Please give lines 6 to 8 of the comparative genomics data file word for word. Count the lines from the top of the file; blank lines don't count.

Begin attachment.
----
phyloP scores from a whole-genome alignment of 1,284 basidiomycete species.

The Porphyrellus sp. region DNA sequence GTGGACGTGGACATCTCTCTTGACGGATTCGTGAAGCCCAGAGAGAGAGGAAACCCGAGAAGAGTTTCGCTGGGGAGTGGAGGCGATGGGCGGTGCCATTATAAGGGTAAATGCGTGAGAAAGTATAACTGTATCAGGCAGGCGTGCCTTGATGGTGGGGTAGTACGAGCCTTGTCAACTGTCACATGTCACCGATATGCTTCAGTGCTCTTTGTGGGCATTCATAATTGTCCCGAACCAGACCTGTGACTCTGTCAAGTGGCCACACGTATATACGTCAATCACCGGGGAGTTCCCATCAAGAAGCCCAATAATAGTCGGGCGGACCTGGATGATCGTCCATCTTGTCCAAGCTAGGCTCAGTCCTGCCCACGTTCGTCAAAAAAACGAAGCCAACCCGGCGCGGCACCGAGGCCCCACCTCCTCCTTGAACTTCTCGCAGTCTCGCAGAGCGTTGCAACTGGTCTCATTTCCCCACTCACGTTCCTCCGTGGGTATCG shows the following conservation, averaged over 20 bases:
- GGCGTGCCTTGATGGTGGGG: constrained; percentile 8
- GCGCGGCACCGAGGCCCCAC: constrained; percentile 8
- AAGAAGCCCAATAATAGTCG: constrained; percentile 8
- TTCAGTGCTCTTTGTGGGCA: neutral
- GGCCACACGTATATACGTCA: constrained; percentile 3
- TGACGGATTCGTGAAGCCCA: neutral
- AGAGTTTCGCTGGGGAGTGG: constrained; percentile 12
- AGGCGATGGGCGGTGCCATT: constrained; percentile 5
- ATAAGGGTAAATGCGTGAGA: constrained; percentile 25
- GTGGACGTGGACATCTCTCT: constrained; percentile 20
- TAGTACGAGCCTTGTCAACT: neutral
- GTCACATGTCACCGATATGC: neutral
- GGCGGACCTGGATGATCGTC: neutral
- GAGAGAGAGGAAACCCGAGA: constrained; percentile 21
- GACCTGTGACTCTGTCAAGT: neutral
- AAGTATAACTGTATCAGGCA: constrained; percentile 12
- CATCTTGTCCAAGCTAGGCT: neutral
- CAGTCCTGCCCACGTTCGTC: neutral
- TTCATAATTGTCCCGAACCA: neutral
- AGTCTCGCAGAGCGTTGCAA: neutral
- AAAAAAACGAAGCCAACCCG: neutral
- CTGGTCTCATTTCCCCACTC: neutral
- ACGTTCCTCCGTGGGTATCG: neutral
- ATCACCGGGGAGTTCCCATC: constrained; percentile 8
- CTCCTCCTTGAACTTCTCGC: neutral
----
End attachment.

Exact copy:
- TTCAGTGCTCTTTGTGGGCA: neutral
- GGCCACACGTATATACGTCA: constrained; percentile 3
- TGACGGATTCGTGAAGCCCA: neutral